Differences between calcifuge and acidifuge plants in root exudation of low-molecular organic acids
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The nature and quantity of low-molecular organic acids (LOAs) exuded by the roots of nine species of calcifuge and nine species of acidifuge wild plants from northern Europe were determined by ion chromatography. Particular attention was paid to differences between the calcifuge and the acidifuge species in the proportions of different LOAs in their root exudates. Great differences in mol% root exudation between the calcifuge and the acidifuge species were found in some acids. The calcifuge species exuded more acetic acid, the acidifuge species more oxalic acid and much more citric acid. In three calcifuge species, however, root exudation of oxalic acid was appreciable, whereas acetic acid exudation was low in these species. The phosphate- and Fe-solubilizing ability of eight LOAs in a rhizosphere limestone soil was also tested. Oxalic acid was the most efficient phosphate solubilizer and citric acid, by far, the most efficient Fe-solubilizer at the concentration (10 mM) tested. It might be hypothesized that acidifuge species use oxalate to solubilize phosphate and citrate to solubilize Fe, in limestone soil. The inability of calcifuge species to grow in limestone soil might, therefore, be due to low root exudation of these acids and, as a result, inability to solubilize phosphate and Fe in limestone soil.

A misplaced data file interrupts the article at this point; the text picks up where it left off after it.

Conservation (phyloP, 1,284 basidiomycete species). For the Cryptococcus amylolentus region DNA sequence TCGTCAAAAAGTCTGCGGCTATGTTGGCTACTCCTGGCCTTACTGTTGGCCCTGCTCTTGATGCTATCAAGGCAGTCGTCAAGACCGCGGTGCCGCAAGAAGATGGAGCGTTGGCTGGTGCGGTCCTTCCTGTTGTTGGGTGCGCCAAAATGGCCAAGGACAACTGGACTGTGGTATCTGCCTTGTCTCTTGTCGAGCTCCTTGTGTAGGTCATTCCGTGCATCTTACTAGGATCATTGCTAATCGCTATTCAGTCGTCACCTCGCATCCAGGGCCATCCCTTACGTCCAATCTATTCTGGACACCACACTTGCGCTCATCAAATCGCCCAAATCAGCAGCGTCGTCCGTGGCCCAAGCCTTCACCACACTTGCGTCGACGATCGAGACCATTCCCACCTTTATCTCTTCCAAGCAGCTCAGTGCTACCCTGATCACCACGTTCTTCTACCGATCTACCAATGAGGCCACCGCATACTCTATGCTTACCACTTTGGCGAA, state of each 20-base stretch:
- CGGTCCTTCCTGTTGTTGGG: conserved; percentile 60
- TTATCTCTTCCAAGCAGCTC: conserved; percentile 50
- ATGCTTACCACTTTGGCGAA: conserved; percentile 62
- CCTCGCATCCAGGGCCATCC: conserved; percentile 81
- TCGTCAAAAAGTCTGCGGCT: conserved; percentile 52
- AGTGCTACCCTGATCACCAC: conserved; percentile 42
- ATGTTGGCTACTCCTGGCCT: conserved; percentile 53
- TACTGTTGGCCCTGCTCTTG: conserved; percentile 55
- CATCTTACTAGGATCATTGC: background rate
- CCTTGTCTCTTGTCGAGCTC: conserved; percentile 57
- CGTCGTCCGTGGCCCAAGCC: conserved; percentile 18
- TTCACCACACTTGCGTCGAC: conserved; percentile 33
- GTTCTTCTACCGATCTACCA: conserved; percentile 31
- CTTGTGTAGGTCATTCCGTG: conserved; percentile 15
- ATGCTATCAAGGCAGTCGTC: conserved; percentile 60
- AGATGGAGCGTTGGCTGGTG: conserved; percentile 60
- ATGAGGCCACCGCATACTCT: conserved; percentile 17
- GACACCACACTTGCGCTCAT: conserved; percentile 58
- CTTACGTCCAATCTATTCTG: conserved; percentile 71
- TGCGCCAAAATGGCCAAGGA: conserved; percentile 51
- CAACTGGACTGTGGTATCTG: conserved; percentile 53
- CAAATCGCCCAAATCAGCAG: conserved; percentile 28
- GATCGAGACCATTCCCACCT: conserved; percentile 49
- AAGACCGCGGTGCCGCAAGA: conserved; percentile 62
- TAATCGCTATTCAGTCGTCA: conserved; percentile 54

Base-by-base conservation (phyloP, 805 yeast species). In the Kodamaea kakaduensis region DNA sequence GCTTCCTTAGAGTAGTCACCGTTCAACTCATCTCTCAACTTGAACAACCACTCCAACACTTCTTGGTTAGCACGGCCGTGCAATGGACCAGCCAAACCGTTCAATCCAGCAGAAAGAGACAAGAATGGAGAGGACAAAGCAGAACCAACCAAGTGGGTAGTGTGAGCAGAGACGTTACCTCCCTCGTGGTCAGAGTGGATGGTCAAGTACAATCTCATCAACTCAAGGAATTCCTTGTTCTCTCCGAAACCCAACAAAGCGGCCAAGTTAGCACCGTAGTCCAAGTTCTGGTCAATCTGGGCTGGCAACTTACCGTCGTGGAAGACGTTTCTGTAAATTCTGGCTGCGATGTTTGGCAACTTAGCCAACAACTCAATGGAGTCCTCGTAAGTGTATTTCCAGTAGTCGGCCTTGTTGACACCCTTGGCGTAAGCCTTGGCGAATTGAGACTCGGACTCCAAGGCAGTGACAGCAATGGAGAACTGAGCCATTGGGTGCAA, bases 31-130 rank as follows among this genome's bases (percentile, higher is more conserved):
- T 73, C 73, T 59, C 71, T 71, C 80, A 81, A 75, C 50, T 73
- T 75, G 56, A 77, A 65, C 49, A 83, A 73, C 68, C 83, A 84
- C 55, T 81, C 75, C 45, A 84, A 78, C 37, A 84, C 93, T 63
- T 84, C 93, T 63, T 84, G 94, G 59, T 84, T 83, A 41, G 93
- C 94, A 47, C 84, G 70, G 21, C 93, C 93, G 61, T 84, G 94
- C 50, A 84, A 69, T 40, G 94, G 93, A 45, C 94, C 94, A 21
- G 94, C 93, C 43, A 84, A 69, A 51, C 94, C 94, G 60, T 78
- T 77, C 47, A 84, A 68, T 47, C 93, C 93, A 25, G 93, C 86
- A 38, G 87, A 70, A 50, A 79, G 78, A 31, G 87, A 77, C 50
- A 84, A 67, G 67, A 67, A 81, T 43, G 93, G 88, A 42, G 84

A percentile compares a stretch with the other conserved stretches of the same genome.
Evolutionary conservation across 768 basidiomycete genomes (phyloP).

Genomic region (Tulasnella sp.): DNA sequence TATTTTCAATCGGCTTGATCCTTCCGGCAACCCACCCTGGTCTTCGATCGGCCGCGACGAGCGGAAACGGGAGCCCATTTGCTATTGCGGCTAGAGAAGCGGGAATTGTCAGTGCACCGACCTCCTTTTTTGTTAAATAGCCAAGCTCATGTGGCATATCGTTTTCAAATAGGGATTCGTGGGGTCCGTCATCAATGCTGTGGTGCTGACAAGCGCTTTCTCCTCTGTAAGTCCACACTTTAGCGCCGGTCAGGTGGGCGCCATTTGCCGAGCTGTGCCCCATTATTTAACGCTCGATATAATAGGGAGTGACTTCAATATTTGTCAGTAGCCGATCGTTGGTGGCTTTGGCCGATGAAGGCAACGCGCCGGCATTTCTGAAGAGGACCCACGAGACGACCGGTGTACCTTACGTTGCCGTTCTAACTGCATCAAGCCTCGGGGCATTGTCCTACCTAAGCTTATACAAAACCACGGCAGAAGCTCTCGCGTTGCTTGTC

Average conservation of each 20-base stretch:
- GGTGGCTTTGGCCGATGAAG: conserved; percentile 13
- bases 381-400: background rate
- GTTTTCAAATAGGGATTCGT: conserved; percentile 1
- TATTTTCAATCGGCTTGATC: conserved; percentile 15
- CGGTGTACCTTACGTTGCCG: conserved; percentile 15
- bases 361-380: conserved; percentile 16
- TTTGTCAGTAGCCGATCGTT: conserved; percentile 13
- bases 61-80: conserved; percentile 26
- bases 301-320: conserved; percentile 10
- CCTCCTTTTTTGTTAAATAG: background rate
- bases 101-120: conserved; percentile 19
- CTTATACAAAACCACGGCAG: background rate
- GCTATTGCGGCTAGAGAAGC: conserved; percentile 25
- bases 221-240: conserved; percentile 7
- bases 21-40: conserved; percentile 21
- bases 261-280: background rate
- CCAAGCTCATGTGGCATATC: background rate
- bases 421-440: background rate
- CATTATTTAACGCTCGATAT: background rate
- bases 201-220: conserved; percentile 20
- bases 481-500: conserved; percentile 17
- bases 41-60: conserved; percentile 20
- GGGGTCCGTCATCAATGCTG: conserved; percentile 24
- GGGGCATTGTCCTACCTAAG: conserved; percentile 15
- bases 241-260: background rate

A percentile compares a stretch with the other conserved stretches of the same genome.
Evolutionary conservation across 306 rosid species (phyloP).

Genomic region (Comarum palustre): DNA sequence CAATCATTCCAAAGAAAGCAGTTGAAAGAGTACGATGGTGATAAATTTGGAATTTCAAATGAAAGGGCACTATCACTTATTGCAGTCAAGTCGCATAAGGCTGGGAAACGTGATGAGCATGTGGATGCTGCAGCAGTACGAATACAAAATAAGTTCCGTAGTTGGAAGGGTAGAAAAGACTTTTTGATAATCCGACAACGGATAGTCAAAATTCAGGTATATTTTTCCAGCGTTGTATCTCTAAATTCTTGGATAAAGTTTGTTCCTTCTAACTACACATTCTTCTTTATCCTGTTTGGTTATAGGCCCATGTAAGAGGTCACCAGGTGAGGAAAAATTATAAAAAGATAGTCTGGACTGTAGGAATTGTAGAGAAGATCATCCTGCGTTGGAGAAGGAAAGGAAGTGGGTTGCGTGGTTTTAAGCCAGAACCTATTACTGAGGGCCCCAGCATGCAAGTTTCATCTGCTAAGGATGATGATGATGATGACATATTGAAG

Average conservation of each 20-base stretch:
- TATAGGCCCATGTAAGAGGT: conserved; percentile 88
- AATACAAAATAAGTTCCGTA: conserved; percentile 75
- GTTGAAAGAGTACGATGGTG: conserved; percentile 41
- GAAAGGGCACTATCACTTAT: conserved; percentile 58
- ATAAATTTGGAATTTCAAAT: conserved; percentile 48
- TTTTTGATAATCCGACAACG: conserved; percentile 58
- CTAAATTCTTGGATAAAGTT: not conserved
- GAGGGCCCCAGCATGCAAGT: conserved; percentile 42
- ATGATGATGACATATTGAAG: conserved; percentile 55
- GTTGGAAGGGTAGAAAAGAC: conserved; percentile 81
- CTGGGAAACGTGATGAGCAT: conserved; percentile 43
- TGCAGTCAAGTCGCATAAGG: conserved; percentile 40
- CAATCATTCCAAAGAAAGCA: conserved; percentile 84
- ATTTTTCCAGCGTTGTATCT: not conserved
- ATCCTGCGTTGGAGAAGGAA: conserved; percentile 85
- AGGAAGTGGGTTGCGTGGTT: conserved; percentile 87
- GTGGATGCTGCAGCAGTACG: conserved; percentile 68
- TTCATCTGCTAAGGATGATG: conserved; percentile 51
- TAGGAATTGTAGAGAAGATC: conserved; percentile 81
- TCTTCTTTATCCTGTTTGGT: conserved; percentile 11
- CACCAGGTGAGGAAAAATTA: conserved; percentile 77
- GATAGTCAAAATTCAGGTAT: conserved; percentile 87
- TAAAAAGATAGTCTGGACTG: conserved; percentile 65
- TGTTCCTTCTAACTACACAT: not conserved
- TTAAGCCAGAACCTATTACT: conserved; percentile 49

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- Differences between calcifuge and acidifuge plants in root exudation of low-molecular organic acids
Plant and Soil
Volume 167, Issue 2 , pp 239-245
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